Professor Hinds argued that over the last 30 years the “lopsided” accumulation of wealth gap by Indo-Guyanese has widened the wealth gap and the entrepreneurial class has developed unevenly resulting in worsened ethnic tensions. “He talked about a handful of rich people. That’s not true. There is a new Guyanese middle class. Part of the wealth came from drugs and other illicit engagement, illicit trading and so on. But there is a new low middle class in Guyana that has also dominated Indian-Guyanese so you have African-Guyanese who are teachers for the most part, civil servants. They earn less than their Indian counterparts who are in business and so even at the level of the low middle class we have the disparity and that thing is dangerous. We have got to stop it by implementing policies that can bring about economic equality,” said Hinds, a long-time pro-Black and national unity activist.
Hinds cautioned that “a handful of people have now emerged (as) a powerful player in the political economy”. “They act as class within the political economy and class cannot be disentangled from race and ethnicity in all the situations and so the fact that group functions in a particular manner, it has consequences for employment, it has consequences for wealth,” he added.
Hinds further reasoned that the disproportionate accumulation of wealth by the East Indian elite is seen by “the masses as wealth of Indian people” and so policies are needed to address the imbalance. “That drives the kind of prejudices that we see within the African-Guyanese community and so therefore that disproportion of wealth has to be addressed and addressed by a level of policy. We have to have policies that are going to bring about economic equality. It’s not about taking away East Indian wealth. I am not for that. But it’s about looking at the disparities and dealing with them at the structural level,” he added.
While Professor Hinds called on Ramotar to “upgrade his analysis,” Professor Ramaharack said the former Guyanese leader “sounds like you are defending a position of the PPP” and he was outdated. “Donald with all due respect to you, I think with all due respect to you I think you are kinda stuck in the past without in terms of how we analyse Guyanese society.”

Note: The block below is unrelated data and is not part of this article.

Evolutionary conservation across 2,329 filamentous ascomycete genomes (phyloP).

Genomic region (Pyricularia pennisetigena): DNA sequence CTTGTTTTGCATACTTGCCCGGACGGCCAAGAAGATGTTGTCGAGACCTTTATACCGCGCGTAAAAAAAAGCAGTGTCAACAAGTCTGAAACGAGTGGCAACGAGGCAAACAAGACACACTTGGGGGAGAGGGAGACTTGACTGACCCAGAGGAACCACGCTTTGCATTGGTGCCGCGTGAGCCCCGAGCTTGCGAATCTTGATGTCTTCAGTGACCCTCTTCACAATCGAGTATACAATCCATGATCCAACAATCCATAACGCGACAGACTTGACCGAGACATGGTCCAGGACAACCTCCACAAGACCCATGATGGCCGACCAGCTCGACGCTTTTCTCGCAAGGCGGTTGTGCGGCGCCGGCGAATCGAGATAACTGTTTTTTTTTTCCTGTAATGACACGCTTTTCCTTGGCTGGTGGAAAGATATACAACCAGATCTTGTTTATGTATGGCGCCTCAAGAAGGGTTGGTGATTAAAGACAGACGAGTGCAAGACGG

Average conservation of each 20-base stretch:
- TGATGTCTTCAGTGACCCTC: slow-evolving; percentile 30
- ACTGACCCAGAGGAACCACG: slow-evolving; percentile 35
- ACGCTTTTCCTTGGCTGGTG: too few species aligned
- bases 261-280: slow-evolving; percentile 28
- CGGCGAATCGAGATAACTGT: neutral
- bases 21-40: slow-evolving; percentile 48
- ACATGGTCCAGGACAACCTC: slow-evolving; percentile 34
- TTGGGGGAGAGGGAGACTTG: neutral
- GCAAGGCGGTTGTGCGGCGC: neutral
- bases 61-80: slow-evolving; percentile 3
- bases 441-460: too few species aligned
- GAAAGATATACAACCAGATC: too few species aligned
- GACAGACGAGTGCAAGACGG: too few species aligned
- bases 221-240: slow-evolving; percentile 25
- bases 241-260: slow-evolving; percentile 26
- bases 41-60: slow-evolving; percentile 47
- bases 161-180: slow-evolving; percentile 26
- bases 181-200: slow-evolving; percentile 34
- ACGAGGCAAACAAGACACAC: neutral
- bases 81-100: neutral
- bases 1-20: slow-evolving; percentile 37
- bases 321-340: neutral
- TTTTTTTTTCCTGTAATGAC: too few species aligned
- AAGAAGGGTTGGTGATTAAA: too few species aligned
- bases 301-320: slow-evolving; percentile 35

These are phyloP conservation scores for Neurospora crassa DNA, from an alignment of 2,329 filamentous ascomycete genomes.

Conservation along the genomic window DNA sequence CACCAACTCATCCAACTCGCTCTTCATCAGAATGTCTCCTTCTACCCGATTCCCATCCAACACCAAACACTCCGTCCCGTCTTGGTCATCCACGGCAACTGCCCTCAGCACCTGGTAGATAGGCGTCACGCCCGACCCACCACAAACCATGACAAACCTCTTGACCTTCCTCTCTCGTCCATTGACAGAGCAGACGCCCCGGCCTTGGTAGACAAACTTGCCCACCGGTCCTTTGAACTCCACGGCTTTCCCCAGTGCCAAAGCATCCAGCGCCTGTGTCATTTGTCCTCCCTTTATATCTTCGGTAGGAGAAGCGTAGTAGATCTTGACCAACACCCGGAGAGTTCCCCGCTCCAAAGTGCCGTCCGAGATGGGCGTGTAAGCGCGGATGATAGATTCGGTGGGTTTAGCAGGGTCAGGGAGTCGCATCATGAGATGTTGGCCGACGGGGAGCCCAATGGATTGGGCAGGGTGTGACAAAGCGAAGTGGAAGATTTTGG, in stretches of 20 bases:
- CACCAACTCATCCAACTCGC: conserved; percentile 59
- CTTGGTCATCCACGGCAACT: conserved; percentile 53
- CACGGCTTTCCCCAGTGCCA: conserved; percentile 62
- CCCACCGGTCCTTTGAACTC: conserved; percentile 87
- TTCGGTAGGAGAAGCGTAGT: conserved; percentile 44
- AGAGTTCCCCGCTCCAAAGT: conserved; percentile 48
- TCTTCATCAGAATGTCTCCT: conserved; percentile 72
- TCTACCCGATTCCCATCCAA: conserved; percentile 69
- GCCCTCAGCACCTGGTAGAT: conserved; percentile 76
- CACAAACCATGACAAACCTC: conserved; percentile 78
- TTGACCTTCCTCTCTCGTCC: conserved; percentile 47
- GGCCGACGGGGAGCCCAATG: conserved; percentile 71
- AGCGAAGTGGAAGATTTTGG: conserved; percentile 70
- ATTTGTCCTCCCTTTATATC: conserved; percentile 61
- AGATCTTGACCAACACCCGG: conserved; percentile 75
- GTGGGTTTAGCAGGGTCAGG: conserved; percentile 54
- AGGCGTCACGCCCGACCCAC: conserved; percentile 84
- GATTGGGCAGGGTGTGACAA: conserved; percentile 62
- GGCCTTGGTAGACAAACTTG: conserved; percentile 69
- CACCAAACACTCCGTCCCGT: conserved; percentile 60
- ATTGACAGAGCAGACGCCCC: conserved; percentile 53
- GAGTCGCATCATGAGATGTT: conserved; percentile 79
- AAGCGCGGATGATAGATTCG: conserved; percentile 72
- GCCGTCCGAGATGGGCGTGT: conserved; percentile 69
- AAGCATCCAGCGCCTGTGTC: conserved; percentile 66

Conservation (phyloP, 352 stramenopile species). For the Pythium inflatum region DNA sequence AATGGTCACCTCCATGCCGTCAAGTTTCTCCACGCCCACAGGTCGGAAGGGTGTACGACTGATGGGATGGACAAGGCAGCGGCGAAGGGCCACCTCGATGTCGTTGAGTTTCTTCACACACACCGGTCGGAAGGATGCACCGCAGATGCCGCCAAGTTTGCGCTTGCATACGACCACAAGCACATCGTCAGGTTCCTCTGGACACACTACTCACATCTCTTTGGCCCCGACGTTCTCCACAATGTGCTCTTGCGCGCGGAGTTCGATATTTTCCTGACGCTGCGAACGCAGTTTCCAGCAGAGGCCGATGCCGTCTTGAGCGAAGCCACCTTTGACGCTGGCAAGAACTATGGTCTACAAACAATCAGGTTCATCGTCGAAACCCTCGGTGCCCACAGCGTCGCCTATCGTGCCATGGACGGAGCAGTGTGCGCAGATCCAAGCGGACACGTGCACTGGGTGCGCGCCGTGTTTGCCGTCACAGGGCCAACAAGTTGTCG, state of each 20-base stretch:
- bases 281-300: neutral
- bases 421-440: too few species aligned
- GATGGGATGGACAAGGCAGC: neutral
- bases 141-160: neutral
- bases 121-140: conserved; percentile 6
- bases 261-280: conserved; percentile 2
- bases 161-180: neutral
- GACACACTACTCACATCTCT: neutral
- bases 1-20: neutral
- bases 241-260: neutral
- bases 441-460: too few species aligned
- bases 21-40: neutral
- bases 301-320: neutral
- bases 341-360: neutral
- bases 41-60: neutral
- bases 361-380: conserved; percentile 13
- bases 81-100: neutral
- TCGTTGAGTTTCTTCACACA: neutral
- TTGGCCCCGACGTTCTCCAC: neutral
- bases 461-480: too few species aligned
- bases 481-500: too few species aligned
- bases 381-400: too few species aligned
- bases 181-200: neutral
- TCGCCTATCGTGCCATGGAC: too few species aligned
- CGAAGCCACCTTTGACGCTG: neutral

Hinds, whose WPA is an affiliate of the governing coalition, recommended that education and culture be used as a major pillar for multiracial and multi-ethnic understanding and appreciation of each other while preserving one’s identity. “It has to start inside of the groups. You’ve got to educate Africans that you are a proud people, that you have been in bondage, that you have a narrative of suffering but also you live in a multi-ethnic society in which you have got to allow space for other ethnic groups and you have got to use your unique experience not to cut you off from a broader experience but to integrate you into a larger experience and I think we need to do the same within the East Indian community, within the Amerindian community and I think our problem is that we neglect that kind of work,” he said.
At the heart of the problem, Hinds said, is that Afro-Guyanese have emerged out of 300 years of slavery while Indo-Guyanese had never been regarded as property and now the two groups have been locked into competition for ethnic, political and cultural resources.
Ramharack said while the coalition came to power with good expectations, eventually the crisis in Guyana continued with the retrenchment of mostly 7,000 Indo-Guyanese from the sugar industry while Afro-Guyanese in several communities were being provided with support through international financing.
“We are not denying that class or class conflict is an issue in Guyana. We know it exists. We know there are rich Indians, there are poor Indians. There are rich Blacks, there are poor Blacks and so on. What we are saying, and I think this is the point that has to be emphasised here, is that race and class interact side by side,” he added.
The panelists also addressed issues of constitutional reform and post-elections governance.